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Discussion Starter · #61 ·
I now have hand drawings of the axles now. Soon I will try to make CAD drawings of them. Interesting the rear spacers are aluminum but the front are steel, so I will probably have a set of titanium spacers made for the front.
Tonight I took some time to put the Luimoto seat cover on and the gold gel pad. So here is a pic of my toy.
261325
 

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I now have hand drawings of the axles now. Soon I will try to make CAD drawings of them. Interesting the rear spacers are aluminum but the front are steel, so I will probably have a set of titanium spacers made for the front.
Tonight I took some time to put the Luimoto seat cover on and the gold gel pad. So here is a pic of my toy.
View attachment 261325
Looks good.

San
 

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Love the seat cover! it was top of my list, but lot of people have it, and the stitching across the contact area just killed it for my OCD. Interesting to hear the front spacers are steel.. Have yet to have the front wheel off, waiting on my driven captive spacers at the moment.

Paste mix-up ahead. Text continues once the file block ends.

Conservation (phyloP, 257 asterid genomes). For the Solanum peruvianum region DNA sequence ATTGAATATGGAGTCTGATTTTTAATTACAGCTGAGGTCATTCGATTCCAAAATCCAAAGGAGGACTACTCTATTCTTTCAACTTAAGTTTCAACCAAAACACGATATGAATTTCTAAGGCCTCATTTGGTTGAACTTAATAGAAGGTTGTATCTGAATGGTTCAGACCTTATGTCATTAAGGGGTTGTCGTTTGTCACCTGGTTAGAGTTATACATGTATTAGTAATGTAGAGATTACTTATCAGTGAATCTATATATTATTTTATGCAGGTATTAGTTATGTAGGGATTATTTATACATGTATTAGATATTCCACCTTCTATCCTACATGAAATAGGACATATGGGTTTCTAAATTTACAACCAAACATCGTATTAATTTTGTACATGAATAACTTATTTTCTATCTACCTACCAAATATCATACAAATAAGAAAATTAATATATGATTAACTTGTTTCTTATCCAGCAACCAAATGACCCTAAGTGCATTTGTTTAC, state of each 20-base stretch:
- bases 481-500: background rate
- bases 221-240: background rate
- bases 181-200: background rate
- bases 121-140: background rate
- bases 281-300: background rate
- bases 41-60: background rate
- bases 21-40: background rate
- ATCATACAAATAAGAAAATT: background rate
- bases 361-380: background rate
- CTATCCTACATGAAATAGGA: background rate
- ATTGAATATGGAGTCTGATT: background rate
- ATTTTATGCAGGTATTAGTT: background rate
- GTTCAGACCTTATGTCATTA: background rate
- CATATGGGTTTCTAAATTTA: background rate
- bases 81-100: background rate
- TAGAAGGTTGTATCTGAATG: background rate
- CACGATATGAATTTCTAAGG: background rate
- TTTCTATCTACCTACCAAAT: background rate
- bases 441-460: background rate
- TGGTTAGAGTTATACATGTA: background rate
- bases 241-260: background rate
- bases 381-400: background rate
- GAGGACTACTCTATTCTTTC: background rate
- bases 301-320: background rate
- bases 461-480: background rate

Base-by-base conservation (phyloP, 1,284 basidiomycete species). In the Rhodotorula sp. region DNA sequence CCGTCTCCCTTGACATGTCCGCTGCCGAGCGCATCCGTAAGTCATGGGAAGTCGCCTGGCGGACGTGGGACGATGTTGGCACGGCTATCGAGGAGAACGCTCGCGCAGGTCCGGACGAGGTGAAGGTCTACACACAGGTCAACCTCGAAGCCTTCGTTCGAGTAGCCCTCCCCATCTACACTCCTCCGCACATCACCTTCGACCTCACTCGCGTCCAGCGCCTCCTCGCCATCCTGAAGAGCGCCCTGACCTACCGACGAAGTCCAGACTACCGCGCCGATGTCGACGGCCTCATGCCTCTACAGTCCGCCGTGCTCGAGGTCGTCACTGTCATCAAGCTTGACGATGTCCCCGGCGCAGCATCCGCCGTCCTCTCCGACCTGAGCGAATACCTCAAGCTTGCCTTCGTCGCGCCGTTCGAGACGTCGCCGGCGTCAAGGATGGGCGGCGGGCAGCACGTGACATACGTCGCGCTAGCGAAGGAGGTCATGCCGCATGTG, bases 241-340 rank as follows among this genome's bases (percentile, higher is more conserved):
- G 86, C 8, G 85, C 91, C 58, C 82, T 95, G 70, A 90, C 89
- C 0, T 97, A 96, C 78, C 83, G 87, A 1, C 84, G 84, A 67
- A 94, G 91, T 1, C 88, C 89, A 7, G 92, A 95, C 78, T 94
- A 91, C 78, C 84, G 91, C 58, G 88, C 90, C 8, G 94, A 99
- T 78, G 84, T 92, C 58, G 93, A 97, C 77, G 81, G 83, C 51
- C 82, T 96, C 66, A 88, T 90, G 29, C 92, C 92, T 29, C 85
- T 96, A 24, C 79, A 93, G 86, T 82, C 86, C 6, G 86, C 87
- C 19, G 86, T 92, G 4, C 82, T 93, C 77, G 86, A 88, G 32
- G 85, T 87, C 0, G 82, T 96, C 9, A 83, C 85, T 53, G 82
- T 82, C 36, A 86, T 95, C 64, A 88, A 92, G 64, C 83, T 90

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I now have hand drawings of the axles now. Soon I will try to make CAD drawings of them. Interesting the rear spacers are aluminum but the front are steel, so I will probably have a set of titanium spacers made for the front.
Tonight I took some time to put the Luimoto seat cover on and the gold gel pad. So here is a pic of my toy.
View attachment 261325
What brand is the front fender?
 

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Discussion Starter · #65 ·
The fender is made by Bestem. I got it from a seller cruiserbackrest on eBay. Fit well, had to move the metal brake line anchors for the stock fender to this one but quick and easy. The weight is in a post above.
 

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Discussion Starter · #66 ·
I have looked at the properties of mild steel and titanium Grade 5. Depending on the state of the steel, annealed, hardened, or tempered, makes big differences in the different strength categories. The steel is about 10 to 15% stronger than titanium G5, so I increased the thickness of the axle wall by 30%. I will run some calculations on the probably weight difference at this thickness and see if it is a worthwhile weight saving.